Local and State gov departments are hurting hard because of cutbacks. According to the governor, February is the month when California will be completely spent without funds to operate. So, he has decided to close a few state departments twice a month to force furlough days onto government employees. That means, if an employee is earning $13.75 per hour/$1100 per pay check, his salary will be reduced to $990 per paycheck.
It is typical of government accountants to manipulate the books this way. Yes, the hourly pay rate may not have been affected, but what are people expected to do with themselves on a furlough day? Technically speaking, the work week for government employees is reduced to 76 hours per week, conveniently juggled so that those hours are taken out from a full day's work. This is supposed to compensate for the effects of the recession as much as charging people an extra 15¢ per day for their late library books.
One day, a lady walks into the library… and decides to complain about her fines because she doesn't believe she should pay them since she used the book drop to return her materials. The book drop is a secured container and/or book slot against the building of the library where peeps can deposit their stuff after hours. It's a system devised to convenience people who don't have time to stop by the library because they don't get out of work in time. Technically, patrons are instructed to use the book drop so that they aren't charged 25¢ per item each day their stuff is late, which can happen if the day they try to return their books is a day when they arrive after hours. Simple, right?
Well, this one lady explains to my boss that she was advised in another location that the book drop is not emptied out by library staff until after the library opens to the public, 10AM on some days, noon on other. Because somebody had done their job as soon as they clocked–in to work and emptied the return box first thing (9:00AM), the boss changes procedures and sets an edict that the return box shall NOT be emptied until after the library has opened to the public. That way, the people who thought they might get an extra day with their DVD avoid the hefty fine of $1.00 per day as long as they beat the clock and return stuff before 10AM or 12PM depending on the day. (DVD fines are $1.00 each)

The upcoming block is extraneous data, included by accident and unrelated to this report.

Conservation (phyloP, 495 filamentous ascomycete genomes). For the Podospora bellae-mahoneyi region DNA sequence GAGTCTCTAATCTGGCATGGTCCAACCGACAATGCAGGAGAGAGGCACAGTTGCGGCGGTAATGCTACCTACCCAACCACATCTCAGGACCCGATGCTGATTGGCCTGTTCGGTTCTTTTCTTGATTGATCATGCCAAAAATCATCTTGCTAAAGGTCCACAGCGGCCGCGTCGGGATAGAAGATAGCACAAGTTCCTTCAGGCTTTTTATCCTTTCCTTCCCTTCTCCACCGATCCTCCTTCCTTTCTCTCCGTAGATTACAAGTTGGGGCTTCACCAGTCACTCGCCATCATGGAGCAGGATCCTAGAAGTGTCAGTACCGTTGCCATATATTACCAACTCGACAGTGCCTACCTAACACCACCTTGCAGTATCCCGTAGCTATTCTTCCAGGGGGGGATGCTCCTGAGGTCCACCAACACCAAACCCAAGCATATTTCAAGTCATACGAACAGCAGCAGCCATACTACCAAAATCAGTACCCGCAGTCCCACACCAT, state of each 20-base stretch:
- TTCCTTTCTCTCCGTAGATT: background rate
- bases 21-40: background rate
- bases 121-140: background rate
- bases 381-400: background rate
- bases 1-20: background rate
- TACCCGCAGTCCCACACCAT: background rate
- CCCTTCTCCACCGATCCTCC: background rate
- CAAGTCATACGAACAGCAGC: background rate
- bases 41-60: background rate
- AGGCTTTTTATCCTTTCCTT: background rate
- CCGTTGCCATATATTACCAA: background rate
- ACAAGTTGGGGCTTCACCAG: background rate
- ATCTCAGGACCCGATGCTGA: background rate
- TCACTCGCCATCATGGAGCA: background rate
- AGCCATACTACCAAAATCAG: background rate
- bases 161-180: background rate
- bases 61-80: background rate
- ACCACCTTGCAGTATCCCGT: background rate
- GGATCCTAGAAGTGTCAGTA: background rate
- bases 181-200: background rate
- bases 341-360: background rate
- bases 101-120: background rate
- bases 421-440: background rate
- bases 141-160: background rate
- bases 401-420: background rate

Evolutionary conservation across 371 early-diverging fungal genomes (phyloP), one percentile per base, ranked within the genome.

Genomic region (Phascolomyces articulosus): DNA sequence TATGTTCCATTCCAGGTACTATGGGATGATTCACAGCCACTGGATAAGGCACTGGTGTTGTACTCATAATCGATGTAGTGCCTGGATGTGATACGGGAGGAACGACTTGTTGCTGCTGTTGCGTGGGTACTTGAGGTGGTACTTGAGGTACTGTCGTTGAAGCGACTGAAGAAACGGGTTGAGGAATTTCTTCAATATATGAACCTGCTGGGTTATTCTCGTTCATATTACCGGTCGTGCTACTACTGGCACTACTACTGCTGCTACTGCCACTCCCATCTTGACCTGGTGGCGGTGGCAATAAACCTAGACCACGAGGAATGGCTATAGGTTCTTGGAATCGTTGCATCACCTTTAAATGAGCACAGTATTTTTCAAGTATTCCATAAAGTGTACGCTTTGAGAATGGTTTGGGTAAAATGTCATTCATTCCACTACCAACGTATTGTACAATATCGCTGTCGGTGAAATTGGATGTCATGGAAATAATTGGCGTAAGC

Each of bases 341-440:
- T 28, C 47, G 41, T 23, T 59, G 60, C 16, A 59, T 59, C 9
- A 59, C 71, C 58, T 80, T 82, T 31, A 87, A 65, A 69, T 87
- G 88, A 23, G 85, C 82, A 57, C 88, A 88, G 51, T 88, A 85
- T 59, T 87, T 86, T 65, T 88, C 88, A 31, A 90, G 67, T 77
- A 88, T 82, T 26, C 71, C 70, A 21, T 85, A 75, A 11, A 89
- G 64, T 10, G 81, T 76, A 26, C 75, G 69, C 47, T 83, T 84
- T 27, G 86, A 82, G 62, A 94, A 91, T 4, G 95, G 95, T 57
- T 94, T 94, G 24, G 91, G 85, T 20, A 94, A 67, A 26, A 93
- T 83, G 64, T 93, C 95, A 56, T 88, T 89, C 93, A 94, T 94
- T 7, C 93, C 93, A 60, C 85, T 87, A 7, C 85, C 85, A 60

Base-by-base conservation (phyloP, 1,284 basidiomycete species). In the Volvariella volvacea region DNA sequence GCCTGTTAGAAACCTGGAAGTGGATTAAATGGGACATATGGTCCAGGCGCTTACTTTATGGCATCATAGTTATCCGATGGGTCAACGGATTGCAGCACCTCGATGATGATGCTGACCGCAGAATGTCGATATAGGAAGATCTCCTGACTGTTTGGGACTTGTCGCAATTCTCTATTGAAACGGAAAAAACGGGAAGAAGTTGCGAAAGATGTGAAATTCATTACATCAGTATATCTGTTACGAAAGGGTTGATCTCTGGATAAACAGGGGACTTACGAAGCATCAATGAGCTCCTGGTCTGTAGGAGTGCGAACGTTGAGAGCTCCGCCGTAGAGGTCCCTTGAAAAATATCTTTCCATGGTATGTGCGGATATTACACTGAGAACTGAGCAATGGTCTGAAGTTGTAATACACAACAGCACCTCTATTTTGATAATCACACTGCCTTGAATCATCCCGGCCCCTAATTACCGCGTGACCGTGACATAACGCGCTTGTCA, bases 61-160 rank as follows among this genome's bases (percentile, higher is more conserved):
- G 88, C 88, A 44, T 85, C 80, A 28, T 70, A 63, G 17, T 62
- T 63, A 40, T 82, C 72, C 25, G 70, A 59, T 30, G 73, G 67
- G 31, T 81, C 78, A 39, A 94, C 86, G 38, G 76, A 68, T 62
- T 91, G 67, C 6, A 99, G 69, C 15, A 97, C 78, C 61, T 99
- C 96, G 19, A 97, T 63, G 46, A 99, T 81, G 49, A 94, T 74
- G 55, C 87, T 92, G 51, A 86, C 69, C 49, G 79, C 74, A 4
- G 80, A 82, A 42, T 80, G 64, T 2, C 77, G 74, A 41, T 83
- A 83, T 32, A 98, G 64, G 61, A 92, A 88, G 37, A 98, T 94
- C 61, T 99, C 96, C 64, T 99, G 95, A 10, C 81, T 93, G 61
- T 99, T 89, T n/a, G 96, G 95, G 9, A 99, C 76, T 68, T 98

This is my idea for the accountants who are quick to juggle their numbers to add an unofficial weekend to my work week that doesn't do much good for vacation perposes (Monday would've been nice!!). You may think all departments are abiding by the rules, but there are hundreds of dollars being lost per week when only a few locations allow the local couch potatoes to keep their materials past their loan period date.
I can almost hear their retort that customers would immediately compensate for the change and get off their laurels to return items on the date they are due; hence, the surplus of money I'm talking about would only come in a lump sum which would fade over time. I'm not disagreeing. It's like teaching a dog not to pee on the herb garden by spraying dog-be-gone solution, or using shock treatment to teach mice where the cheese is located. Once they learn that continuing their behavior is punishable by pain and discomfort, they change. It's true that I could care less how you managed to pull off free Internet access city wide, how the music collection has grown over the past few years, as well as the interesting DVDs. The whole idea that you don't interrogate your customers about how they copy their homework, build their MP3 collection, or dupe their flicks makes library accountants very, very cool.